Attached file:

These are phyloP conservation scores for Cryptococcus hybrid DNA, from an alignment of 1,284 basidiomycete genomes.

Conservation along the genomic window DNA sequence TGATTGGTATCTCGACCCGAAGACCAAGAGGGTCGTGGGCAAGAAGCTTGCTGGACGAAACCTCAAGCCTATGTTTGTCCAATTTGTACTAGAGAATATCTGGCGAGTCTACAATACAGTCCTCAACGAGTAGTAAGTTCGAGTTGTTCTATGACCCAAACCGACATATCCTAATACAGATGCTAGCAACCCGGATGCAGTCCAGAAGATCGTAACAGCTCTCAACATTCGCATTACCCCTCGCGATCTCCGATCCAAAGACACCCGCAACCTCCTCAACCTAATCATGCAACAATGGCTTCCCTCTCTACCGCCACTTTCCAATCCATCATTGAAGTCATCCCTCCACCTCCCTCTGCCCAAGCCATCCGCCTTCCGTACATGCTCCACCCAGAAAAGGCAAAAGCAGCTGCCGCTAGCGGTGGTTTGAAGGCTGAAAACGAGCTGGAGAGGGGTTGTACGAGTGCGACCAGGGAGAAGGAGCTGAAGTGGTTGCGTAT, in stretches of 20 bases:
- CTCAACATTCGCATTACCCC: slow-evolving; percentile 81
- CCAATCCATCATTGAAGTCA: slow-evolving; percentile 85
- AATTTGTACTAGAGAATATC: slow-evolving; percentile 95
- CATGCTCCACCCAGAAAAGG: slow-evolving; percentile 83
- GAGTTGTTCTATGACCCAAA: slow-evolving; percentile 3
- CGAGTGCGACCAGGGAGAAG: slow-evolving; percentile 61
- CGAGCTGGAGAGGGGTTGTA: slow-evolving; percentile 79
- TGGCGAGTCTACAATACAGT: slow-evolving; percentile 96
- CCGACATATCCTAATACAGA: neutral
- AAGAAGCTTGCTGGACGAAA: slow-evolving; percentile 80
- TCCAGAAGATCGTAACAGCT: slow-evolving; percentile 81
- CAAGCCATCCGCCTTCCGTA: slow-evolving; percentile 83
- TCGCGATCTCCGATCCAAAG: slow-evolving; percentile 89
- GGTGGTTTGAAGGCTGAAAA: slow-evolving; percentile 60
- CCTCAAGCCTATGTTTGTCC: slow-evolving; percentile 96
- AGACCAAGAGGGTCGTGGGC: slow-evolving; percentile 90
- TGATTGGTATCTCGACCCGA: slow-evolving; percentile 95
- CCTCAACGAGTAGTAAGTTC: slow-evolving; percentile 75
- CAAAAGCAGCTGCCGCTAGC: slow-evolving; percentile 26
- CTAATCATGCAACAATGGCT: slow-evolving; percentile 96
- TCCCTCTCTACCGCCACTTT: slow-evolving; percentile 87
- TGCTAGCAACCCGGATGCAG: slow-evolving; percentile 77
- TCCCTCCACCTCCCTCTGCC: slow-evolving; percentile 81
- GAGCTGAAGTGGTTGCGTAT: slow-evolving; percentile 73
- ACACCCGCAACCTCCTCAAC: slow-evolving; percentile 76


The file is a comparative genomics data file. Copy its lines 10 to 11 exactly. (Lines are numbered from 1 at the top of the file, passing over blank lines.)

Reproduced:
- TGGCGAGTCTACAATACAGT: slow-evolving; percentile 96
- CCGACATATCCTAATACAGA: neutral